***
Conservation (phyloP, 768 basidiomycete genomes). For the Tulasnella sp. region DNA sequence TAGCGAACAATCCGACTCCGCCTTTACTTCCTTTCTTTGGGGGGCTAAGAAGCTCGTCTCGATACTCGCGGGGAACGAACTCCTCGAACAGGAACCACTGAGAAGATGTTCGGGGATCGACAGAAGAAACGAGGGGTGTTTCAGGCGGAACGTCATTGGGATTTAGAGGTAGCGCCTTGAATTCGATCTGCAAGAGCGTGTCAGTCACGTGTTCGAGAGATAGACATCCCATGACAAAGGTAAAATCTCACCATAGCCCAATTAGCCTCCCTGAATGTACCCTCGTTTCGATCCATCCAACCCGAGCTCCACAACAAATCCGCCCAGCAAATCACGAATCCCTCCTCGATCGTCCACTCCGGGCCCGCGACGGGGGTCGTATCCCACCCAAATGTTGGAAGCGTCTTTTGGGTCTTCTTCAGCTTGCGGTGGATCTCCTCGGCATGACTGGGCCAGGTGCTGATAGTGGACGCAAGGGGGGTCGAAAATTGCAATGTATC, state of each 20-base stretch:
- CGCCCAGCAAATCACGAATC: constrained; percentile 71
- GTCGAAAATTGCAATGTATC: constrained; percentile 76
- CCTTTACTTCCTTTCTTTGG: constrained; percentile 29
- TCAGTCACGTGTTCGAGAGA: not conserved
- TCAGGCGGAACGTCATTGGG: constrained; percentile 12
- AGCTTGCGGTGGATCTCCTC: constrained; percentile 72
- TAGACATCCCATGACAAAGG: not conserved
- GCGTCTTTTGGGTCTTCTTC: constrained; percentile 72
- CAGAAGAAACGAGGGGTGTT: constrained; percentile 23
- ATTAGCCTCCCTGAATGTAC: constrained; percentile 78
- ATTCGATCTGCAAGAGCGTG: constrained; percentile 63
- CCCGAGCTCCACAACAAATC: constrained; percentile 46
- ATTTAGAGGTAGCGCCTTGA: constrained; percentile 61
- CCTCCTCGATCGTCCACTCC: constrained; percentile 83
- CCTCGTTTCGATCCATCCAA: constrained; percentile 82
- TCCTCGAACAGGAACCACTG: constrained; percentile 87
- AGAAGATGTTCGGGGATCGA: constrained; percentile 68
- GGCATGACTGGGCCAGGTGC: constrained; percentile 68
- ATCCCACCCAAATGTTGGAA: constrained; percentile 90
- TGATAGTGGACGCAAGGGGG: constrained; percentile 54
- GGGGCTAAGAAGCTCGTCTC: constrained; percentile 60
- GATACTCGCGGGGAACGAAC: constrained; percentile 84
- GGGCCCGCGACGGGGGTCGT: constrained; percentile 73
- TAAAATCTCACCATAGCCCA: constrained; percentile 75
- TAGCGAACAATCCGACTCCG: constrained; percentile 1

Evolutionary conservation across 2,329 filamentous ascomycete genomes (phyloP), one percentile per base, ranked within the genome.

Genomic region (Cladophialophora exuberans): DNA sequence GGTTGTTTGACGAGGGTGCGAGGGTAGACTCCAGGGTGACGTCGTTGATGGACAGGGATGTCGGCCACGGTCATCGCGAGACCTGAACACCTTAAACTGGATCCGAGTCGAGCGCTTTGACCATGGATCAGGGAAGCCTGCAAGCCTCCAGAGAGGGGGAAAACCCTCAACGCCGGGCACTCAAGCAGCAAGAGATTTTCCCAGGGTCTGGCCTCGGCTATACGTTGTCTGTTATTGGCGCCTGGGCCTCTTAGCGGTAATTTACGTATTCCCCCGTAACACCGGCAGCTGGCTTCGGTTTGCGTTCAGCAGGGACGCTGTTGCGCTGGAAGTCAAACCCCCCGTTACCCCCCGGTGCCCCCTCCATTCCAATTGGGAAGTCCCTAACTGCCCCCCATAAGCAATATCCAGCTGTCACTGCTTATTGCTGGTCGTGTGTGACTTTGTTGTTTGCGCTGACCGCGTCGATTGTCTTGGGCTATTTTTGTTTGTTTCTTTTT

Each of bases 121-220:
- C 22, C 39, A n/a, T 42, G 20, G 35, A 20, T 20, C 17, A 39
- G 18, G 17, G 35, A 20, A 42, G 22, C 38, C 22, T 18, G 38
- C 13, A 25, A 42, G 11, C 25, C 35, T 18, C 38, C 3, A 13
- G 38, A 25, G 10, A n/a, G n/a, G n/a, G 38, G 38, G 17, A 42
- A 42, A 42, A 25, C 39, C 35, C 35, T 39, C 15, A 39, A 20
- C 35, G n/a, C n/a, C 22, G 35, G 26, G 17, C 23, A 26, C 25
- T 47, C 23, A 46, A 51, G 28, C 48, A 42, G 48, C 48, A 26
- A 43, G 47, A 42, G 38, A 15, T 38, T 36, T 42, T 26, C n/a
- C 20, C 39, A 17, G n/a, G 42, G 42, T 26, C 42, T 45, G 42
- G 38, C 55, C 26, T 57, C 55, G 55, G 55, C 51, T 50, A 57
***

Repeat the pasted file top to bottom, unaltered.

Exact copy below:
Conservation (phyloP, 768 basidiomycete genomes). For the Tulasnella sp. region DNA sequence TAGCGAACAATCCGACTCCGCCTTTACTTCCTTTCTTTGGGGGGCTAAGAAGCTCGTCTCGATACTCGCGGGGAACGAACTCCTCGAACAGGAACCACTGAGAAGATGTTCGGGGATCGACAGAAGAAACGAGGGGTGTTTCAGGCGGAACGTCATTGGGATTTAGAGGTAGCGCCTTGAATTCGATCTGCAAGAGCGTGTCAGTCACGTGTTCGAGAGATAGACATCCCATGACAAAGGTAAAATCTCACCATAGCCCAATTAGCCTCCCTGAATGTACCCTCGTTTCGATCCATCCAACCCGAGCTCCACAACAAATCCGCCCAGCAAATCACGAATCCCTCCTCGATCGTCCACTCCGGGCCCGCGACGGGGGTCGTATCCCACCCAAATGTTGGAAGCGTCTTTTGGGTCTTCTTCAGCTTGCGGTGGATCTCCTCGGCATGACTGGGCCAGGTGCTGATAGTGGACGCAAGGGGGGTCGAAAATTGCAATGTATC, state of each 20-base stretch:
- CGCCCAGCAAATCACGAATC: constrained; percentile 71
- GTCGAAAATTGCAATGTATC: constrained; percentile 76
- CCTTTACTTCCTTTCTTTGG: constrained; percentile 29
- TCAGTCACGTGTTCGAGAGA: not conserved
- TCAGGCGGAACGTCATTGGG: constrained; percentile 12
- AGCTTGCGGTGGATCTCCTC: constrained; percentile 72
- TAGACATCCCATGACAAAGG: not conserved
- GCGTCTTTTGGGTCTTCTTC: constrained; percentile 72
- CAGAAGAAACGAGGGGTGTT: constrained; percentile 23
- ATTAGCCTCCCTGAATGTAC: constrained; percentile 78
- ATTCGATCTGCAAGAGCGTG: constrained; percentile 63
- CCCGAGCTCCACAACAAATC: constrained; percentile 46
- ATTTAGAGGTAGCGCCTTGA: constrained; percentile 61
- CCTCCTCGATCGTCCACTCC: constrained; percentile 83
- CCTCGTTTCGATCCATCCAA: constrained; percentile 82
- TCCTCGAACAGGAACCACTG: constrained; percentile 87
- AGAAGATGTTCGGGGATCGA: constrained; percentile 68
- GGCATGACTGGGCCAGGTGC: constrained; percentile 68
- ATCCCACCCAAATGTTGGAA: constrained; percentile 90
- TGATAGTGGACGCAAGGGGG: constrained; percentile 54
- GGGGCTAAGAAGCTCGTCTC: constrained; percentile 60
- GATACTCGCGGGGAACGAAC: constrained; percentile 84
- GGGCCCGCGACGGGGGTCGT: constrained; percentile 73
- TAAAATCTCACCATAGCCCA: constrained; percentile 75
- TAGCGAACAATCCGACTCCG: constrained; percentile 1

Evolutionary conservation across 2,329 filamentous ascomycete genomes (phyloP), one percentile per base, ranked within the genome.

Genomic region (Cladophialophora exuberans): DNA sequence GGTTGTTTGACGAGGGTGCGAGGGTAGACTCCAGGGTGACGTCGTTGATGGACAGGGATGTCGGCCACGGTCATCGCGAGACCTGAACACCTTAAACTGGATCCGAGTCGAGCGCTTTGACCATGGATCAGGGAAGCCTGCAAGCCTCCAGAGAGGGGGAAAACCCTCAACGCCGGGCACTCAAGCAGCAAGAGATTTTCCCAGGGTCTGGCCTCGGCTATACGTTGTCTGTTATTGGCGCCTGGGCCTCTTAGCGGTAATTTACGTATTCCCCCGTAACACCGGCAGCTGGCTTCGGTTTGCGTTCAGCAGGGACGCTGTTGCGCTGGAAGTCAAACCCCCCGTTACCCCCCGGTGCCCCCTCCATTCCAATTGGGAAGTCCCTAACTGCCCCCCATAAGCAATATCCAGCTGTCACTGCTTATTGCTGGTCGTGTGTGACTTTGTTGTTTGCGCTGACCGCGTCGATTGTCTTGGGCTATTTTTGTTTGTTTCTTTTT

Each of bases 121-220:
- C 22, C 39, A n/a, T 42, G 20, G 35, A 20, T 20, C 17, A 39
- G 18, G 17, G 35, A 20, A 42, G 22, C 38, C 22, T 18, G 38
- C 13, A 25, A 42, G 11, C 25, C 35, T 18, C 38, C 3, A 13
- G 38, A 25, G 10, A n/a, G n/a, G n/a, G 38, G 38, G 17, A 42
- A 42, A 42, A 25, C 39, C 35, C 35, T 39, C 15, A 39, A 20
- C 35, G n/a, C n/a, C 22, G 35, G 26, G 17, C 23, A 26, C 25
- T 47, C 23, A 46, A 51, G 28, C 48, A 42, G 48, C 48, A 26
- A 43, G 47, A 42, G 38, A 15, T 38, T 36, T 42, T 26, C n/a
- C 20, C 39, A 17, G n/a, G 42, G 42, T 26, C 42, T 45, G 42
- G 38, C 55, C 26, T 57, C 55, G 55, G 55, C 51, T 50, A 57